California Governor Gavin Newsom wants to mandate that public school students get their COVID shots. He's also fighting to exempt the state's correctional officers from a vaccine requirement. Let's examine the consequences of hypocrisy.
Protests erupted at California's state capitol earlier this week in the wake of Governor Gavin Newsom's proposed COVID-19 vaccine mandate for public school students. Carrying signs with slogans like, “I won't co-parent with the government,” 1,000 parents and their children chanted “Our body, our choice” just outside Newsom's office.
When asked about the protests in Sacramento, Newsom's office replied that "Vaccines are how we end this pandemic." That's a message I wholeheartedly endorse; the approved COVID vaccines are very effective, even post-delta. But there's one aspect of the governor's stance on vaccination that doesn't square with his office's statement:
What mandate is Newsom trying to block, and why? According to SF Gate:
California Gov. Gavin Newsom, who previously said that Democratic politicians should 'lean into' COVID-19 policies such as vaccine mandates and issued the nation's first such mandate for schoolchildren, is trying to get the federal courts to halt a vaccine mandate for prison guards.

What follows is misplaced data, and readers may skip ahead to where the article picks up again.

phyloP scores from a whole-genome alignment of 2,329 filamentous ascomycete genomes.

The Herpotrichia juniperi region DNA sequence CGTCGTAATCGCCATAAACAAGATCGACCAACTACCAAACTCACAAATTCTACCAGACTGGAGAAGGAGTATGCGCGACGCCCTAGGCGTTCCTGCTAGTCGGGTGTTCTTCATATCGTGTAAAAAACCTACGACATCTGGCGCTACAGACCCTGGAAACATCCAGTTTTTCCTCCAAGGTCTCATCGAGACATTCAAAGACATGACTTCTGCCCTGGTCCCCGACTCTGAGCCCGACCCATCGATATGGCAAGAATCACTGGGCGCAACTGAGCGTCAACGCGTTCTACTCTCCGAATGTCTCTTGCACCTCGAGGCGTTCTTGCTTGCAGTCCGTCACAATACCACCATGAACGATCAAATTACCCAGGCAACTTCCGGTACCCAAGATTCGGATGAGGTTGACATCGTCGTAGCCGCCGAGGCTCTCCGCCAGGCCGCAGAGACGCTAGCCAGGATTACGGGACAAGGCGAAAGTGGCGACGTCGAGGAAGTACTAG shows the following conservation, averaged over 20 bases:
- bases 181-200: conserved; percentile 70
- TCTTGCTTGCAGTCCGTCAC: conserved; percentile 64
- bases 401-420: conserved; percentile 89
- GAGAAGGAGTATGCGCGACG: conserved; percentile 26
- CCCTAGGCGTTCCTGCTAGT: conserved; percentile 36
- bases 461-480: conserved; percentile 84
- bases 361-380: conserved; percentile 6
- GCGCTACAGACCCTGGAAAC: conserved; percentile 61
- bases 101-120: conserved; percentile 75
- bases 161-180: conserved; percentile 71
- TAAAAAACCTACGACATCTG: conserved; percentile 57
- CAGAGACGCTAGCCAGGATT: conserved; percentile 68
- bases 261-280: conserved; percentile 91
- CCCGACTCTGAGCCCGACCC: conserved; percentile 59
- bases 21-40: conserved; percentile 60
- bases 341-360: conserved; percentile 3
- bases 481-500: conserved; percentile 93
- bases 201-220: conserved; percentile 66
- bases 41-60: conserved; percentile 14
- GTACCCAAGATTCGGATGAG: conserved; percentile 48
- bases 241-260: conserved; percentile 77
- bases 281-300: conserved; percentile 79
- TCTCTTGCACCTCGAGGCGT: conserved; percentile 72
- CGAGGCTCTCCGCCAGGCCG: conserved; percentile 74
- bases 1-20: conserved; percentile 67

Newsom is certainly a hypocrite, but we need to avoid the partisan temptation to complain about public figures we dislike and call it a day. The problem isn't just the governor's double standard, since most politicians have at least one. The real issue is that Newsom is giving every vaccine skeptic a perfect excuse by helping his political allies skirt the mandate.
Facts on the ground
As far as mandates go, Newsom's proposal isn't uniquely objectionable. The rule would require all elementary through high school students to get vaccinated against COVID-19 once the FDA approves the shots for their age groups. There will be medical and personal belief exemptions, though the state hasn't outlined how those will be applied. Unvaccinated students who don't qualify for an exemption would be forced into an independent study program.
But the situation becomes much more objectionable when we factor in Newsom's political dealings with the union. If there's a good case for vaccinating elementary school-age children, who face a very low risk of severe disease and death, there's a comparatively rock-solid case for vaccinating corrections officers. The latter demographic is, of course, much older and more prone to medical conditions that increase the risk of contracting a potentially deadly case of COVID-19.
Moreover, California corrections officers, only 42 percent of whom are fully vaccinated, spend their days around inmates who obviously can't go anywhere. This should be a problem for Newsom and other mandate advocates because it's quite likely that unvaccinated correctional officers have brought SARS-COV-2 to work with them on at least one occasion. My colleague Dr. Chuck Dinerstein has made that case in Prison Breakout ... Of The Delta Variant.